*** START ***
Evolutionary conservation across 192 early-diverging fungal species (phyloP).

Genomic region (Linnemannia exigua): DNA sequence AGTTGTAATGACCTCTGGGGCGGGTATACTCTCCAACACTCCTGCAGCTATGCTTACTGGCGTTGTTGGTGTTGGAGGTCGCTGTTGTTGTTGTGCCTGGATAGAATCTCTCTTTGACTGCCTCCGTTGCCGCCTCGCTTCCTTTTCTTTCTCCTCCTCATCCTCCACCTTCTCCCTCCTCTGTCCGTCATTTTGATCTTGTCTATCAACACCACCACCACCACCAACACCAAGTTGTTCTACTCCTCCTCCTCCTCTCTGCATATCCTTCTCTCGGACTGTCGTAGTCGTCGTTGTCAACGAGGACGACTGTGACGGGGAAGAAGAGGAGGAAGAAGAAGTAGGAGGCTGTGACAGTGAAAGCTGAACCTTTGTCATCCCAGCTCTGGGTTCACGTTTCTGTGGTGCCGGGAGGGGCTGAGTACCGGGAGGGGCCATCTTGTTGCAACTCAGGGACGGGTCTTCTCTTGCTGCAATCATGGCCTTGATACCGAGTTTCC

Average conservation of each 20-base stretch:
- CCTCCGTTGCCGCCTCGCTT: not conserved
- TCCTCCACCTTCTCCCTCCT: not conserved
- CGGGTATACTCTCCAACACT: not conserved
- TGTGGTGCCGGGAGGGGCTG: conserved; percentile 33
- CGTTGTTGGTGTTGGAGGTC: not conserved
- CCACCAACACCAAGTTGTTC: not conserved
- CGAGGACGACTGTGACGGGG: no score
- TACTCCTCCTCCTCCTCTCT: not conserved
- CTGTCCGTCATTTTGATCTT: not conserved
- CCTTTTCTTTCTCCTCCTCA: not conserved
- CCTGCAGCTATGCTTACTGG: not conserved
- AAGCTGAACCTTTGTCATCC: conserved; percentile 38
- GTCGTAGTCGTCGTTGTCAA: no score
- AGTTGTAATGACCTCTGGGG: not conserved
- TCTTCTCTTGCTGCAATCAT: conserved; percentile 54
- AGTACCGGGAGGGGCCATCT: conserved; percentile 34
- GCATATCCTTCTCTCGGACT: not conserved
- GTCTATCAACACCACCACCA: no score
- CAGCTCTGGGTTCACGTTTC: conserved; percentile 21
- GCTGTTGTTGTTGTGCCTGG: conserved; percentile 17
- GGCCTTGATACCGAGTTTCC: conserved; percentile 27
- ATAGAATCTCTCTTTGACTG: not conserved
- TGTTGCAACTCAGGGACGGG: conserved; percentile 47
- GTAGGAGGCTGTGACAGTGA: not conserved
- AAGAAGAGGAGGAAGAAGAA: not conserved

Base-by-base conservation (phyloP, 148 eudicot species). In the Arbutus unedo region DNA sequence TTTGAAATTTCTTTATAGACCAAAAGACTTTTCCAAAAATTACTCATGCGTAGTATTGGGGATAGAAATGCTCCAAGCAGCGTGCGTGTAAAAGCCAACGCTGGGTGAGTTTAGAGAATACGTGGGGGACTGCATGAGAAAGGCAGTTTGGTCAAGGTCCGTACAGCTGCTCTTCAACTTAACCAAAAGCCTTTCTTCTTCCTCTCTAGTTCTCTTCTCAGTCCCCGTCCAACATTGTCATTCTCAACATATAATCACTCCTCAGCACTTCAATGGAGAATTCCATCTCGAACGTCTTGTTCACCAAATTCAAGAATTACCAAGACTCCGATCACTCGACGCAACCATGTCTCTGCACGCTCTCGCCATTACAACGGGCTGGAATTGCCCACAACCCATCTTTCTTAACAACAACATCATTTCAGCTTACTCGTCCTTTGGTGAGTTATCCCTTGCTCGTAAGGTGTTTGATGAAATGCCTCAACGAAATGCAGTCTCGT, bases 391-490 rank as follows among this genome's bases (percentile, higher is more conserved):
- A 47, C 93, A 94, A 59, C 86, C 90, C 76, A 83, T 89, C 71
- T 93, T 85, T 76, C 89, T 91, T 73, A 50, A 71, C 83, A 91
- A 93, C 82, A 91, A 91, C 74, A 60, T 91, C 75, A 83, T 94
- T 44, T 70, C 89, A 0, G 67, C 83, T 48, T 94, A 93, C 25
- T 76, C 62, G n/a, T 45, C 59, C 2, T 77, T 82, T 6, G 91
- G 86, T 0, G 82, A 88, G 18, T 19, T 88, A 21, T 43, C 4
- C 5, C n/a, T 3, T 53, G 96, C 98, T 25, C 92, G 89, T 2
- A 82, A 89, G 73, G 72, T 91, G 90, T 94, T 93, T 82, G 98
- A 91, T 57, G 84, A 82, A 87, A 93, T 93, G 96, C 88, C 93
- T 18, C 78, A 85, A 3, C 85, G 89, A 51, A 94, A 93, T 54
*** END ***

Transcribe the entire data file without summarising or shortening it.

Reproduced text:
Evolutionary conservation across 192 early-diverging fungal species (phyloP).

Genomic region (Linnemannia exigua): DNA sequence AGTTGTAATGACCTCTGGGGCGGGTATACTCTCCAACACTCCTGCAGCTATGCTTACTGGCGTTGTTGGTGTTGGAGGTCGCTGTTGTTGTTGTGCCTGGATAGAATCTCTCTTTGACTGCCTCCGTTGCCGCCTCGCTTCCTTTTCTTTCTCCTCCTCATCCTCCACCTTCTCCCTCCTCTGTCCGTCATTTTGATCTTGTCTATCAACACCACCACCACCACCAACACCAAGTTGTTCTACTCCTCCTCCTCCTCTCTGCATATCCTTCTCTCGGACTGTCGTAGTCGTCGTTGTCAACGAGGACGACTGTGACGGGGAAGAAGAGGAGGAAGAAGAAGTAGGAGGCTGTGACAGTGAAAGCTGAACCTTTGTCATCCCAGCTCTGGGTTCACGTTTCTGTGGTGCCGGGAGGGGCTGAGTACCGGGAGGGGCCATCTTGTTGCAACTCAGGGACGGGTCTTCTCTTGCTGCAATCATGGCCTTGATACCGAGTTTCC

Average conservation of each 20-base stretch:
- CCTCCGTTGCCGCCTCGCTT: not conserved
- TCCTCCACCTTCTCCCTCCT: not conserved
- CGGGTATACTCTCCAACACT: not conserved
- TGTGGTGCCGGGAGGGGCTG: conserved; percentile 33
- CGTTGTTGGTGTTGGAGGTC: not conserved
- CCACCAACACCAAGTTGTTC: not conserved
- CGAGGACGACTGTGACGGGG: no score
- TACTCCTCCTCCTCCTCTCT: not conserved
- CTGTCCGTCATTTTGATCTT: not conserved
- CCTTTTCTTTCTCCTCCTCA: not conserved
- CCTGCAGCTATGCTTACTGG: not conserved
- AAGCTGAACCTTTGTCATCC: conserved; percentile 38
- GTCGTAGTCGTCGTTGTCAA: no score
- AGTTGTAATGACCTCTGGGG: not conserved
- TCTTCTCTTGCTGCAATCAT: conserved; percentile 54
- AGTACCGGGAGGGGCCATCT: conserved; percentile 34
- GCATATCCTTCTCTCGGACT: not conserved
- GTCTATCAACACCACCACCA: no score
- CAGCTCTGGGTTCACGTTTC: conserved; percentile 21
- GCTGTTGTTGTTGTGCCTGG: conserved; percentile 17
- GGCCTTGATACCGAGTTTCC: conserved; percentile 27
- ATAGAATCTCTCTTTGACTG: not conserved
- TGTTGCAACTCAGGGACGGG: conserved; percentile 47
- GTAGGAGGCTGTGACAGTGA: not conserved
- AAGAAGAGGAGGAAGAAGAA: not conserved

Base-by-base conservation (phyloP, 148 eudicot species). In the Arbutus unedo region DNA sequence TTTGAAATTTCTTTATAGACCAAAAGACTTTTCCAAAAATTACTCATGCGTAGTATTGGGGATAGAAATGCTCCAAGCAGCGTGCGTGTAAAAGCCAACGCTGGGTGAGTTTAGAGAATACGTGGGGGACTGCATGAGAAAGGCAGTTTGGTCAAGGTCCGTACAGCTGCTCTTCAACTTAACCAAAAGCCTTTCTTCTTCCTCTCTAGTTCTCTTCTCAGTCCCCGTCCAACATTGTCATTCTCAACATATAATCACTCCTCAGCACTTCAATGGAGAATTCCATCTCGAACGTCTTGTTCACCAAATTCAAGAATTACCAAGACTCCGATCACTCGACGCAACCATGTCTCTGCACGCTCTCGCCATTACAACGGGCTGGAATTGCCCACAACCCATCTTTCTTAACAACAACATCATTTCAGCTTACTCGTCCTTTGGTGAGTTATCCCTTGCTCGTAAGGTGTTTGATGAAATGCCTCAACGAAATGCAGTCTCGT, bases 391-490 rank as follows among this genome's bases (percentile, higher is more conserved):
- A 47, C 93, A 94, A 59, C 86, C 90, C 76, A 83, T 89, C 71
- T 93, T 85, T 76, C 89, T 91, T 73, A 50, A 71, C 83, A 91
- A 93, C 82, A 91, A 91, C 74, A 60, T 91, C 75, A 83, T 94
- T 44, T 70, C 89, A 0, G 67, C 83, T 48, T 94, A 93, C 25
- T 76, C 62, G n/a, T 45, C 59, C 2, T 77, T 82, T 6, G 91
- G 86, T 0, G 82, A 88, G 18, T 19, T 88, A 21, T 43, C 4
- C 5, C n/a, T 3, T 53, G 96, C 98, T 25, C 92, G 89, T 2
- A 82, A 89, G 73, G 72, T 91, G 90, T 94, T 93, T 82, G 98
- A 91, T 57, G 84, A 82, A 87, A 93, T 93, G 96, C 88, C 93
- T 18, C 78, A 85, A 3, C 85, G 89, A 51, A 94, A 93, T 54